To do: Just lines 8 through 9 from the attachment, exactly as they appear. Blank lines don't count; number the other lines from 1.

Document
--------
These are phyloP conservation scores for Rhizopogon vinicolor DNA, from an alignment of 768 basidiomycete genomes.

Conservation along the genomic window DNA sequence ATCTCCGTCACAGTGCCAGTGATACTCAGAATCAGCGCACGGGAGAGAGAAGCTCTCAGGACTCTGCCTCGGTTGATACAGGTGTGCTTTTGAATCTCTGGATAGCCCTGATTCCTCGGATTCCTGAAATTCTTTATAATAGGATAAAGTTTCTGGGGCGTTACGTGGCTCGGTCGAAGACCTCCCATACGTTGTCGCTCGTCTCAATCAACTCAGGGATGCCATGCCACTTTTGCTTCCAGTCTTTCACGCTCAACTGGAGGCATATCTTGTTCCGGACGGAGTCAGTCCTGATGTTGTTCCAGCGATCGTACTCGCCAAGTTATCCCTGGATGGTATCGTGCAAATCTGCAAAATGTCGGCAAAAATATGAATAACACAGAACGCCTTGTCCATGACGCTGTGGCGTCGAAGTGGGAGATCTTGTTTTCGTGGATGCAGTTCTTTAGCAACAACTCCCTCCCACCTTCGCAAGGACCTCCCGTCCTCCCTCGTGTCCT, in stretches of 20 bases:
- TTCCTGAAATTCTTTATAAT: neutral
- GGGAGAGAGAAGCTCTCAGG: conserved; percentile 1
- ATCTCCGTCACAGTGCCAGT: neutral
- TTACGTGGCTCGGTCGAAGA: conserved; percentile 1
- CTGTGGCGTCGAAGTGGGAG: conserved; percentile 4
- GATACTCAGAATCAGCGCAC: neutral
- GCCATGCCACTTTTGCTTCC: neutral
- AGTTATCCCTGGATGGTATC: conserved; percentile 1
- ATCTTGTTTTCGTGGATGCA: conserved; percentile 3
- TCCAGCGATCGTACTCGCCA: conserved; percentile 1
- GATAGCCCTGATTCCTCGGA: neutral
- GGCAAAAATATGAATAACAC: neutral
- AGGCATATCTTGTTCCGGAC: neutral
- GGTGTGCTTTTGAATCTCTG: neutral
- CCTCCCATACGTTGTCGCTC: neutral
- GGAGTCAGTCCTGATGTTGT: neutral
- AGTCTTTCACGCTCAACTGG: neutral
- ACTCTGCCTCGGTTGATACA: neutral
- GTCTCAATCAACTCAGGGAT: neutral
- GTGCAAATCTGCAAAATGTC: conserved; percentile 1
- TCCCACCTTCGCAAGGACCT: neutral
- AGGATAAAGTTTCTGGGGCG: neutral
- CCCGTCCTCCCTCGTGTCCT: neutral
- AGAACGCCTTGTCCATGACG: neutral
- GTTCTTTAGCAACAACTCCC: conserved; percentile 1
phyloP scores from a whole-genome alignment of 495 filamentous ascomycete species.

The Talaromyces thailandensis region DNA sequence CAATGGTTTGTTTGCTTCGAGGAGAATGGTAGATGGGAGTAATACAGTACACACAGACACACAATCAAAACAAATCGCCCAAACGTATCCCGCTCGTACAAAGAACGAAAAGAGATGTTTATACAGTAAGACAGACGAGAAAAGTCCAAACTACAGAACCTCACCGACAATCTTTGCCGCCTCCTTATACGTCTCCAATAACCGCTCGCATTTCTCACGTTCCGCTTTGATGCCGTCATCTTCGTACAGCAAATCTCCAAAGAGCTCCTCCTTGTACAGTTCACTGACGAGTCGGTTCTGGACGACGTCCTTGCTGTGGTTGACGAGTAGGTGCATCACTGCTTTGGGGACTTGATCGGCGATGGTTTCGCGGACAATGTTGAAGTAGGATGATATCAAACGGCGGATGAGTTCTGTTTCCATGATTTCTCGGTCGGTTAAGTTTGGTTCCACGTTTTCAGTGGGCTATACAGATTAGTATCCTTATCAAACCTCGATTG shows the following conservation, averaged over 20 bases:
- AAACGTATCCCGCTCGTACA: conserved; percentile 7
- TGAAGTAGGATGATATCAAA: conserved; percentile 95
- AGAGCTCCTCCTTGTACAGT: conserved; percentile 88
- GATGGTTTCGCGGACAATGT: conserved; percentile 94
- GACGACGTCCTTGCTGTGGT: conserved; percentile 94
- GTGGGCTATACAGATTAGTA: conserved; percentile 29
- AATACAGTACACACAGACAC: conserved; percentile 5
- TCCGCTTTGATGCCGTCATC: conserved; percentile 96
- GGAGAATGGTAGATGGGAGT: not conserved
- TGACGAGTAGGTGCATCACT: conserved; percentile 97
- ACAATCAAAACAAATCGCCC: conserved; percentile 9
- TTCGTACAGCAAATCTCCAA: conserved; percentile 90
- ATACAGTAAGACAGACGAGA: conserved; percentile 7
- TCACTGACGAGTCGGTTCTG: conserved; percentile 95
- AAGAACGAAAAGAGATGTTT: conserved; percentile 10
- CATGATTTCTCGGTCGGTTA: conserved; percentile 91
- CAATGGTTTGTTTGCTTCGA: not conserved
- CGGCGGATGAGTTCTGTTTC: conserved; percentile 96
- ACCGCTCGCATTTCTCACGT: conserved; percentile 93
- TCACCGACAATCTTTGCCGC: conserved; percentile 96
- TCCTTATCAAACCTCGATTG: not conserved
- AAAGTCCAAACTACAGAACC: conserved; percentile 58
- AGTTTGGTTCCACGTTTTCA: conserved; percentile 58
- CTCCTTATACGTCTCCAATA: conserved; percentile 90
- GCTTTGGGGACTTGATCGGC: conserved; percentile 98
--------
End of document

- GATACTCAGAATCAGCGCAC: neutral
- GCCATGCCACTTTTGCTTCC: neutral